Changes in the amounts of F1-V, an antigen fusion protein and a candidate subunit vaccine against plague, and total soluble protein (TSP) in green fruit of transgenic tomato plants were investigated to identify the optimum harvest timing to maximize the F1-V yields. Two T2 progenies of the transgenic plant, '22.11.21' and '22.11.5', were grown. The F1-V concentration rapidly decreased at the beginning of the green stage and decreased to less than 5% of the initial concentration at the late green stage in '22.11.21'. The F1-V concentration also decreased as fruit size increased in '22.11.5', but the pattern of the decrease was linear and different from that in '22.11.21'. The concentration of TSP also decreased with fruit growing in both plants. When calculated on a whole fruit basis, the F1-V content linearly decreased with increasing fruit size in '22.11.21'. In '22.11.5', the F1-V content per fruit also tended to decrease from the middle to late green stage. Based on these observations, collecting small green fruits without pruning was proposed as a harvest practice that may maximize the F1-V yields. Thus, the optimum protocols for harvesting and pruning for plant-made pharmaceutical production may be substantially different from those currently used in commercial hydroponic greenhouses for fresh market tomato.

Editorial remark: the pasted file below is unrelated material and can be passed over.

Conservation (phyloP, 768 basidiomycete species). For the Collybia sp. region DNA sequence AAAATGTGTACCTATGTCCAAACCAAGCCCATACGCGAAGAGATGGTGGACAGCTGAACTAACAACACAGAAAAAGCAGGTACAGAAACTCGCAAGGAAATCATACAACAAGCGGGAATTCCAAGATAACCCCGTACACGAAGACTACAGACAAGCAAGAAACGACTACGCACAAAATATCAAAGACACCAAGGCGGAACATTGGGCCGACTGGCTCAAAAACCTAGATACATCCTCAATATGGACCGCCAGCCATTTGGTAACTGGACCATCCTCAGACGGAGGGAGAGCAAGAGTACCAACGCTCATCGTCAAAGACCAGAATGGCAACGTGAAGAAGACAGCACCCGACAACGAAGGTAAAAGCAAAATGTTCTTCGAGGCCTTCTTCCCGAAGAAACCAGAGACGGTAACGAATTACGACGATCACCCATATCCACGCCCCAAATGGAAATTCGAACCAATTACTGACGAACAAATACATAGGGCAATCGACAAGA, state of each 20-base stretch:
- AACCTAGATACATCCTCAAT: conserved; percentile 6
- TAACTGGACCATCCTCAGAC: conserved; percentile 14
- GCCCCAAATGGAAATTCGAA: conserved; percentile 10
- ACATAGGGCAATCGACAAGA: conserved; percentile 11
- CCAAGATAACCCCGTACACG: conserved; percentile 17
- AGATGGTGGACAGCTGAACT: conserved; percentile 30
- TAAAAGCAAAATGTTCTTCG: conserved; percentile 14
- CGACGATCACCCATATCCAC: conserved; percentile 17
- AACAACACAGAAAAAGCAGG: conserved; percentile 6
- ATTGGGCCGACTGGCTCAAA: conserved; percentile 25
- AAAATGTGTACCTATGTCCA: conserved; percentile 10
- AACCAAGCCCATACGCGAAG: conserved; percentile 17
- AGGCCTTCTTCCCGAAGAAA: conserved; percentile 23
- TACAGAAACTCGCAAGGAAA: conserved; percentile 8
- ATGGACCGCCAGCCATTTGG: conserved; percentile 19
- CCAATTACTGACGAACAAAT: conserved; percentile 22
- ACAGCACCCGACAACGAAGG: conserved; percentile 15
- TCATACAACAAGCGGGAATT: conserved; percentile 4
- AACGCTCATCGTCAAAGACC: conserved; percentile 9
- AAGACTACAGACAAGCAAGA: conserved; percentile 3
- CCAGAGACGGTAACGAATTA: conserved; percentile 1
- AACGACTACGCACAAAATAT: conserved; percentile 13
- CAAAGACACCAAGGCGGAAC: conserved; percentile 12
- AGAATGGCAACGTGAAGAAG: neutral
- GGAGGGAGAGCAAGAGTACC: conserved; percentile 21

- Controlled environment agriculture
- High-value protein
- Molecular farming
- Plant-made pharmaceuticals (PMP)
- Solanum lycopersicum
- Subunit vaccine
ASJC Scopus subject areas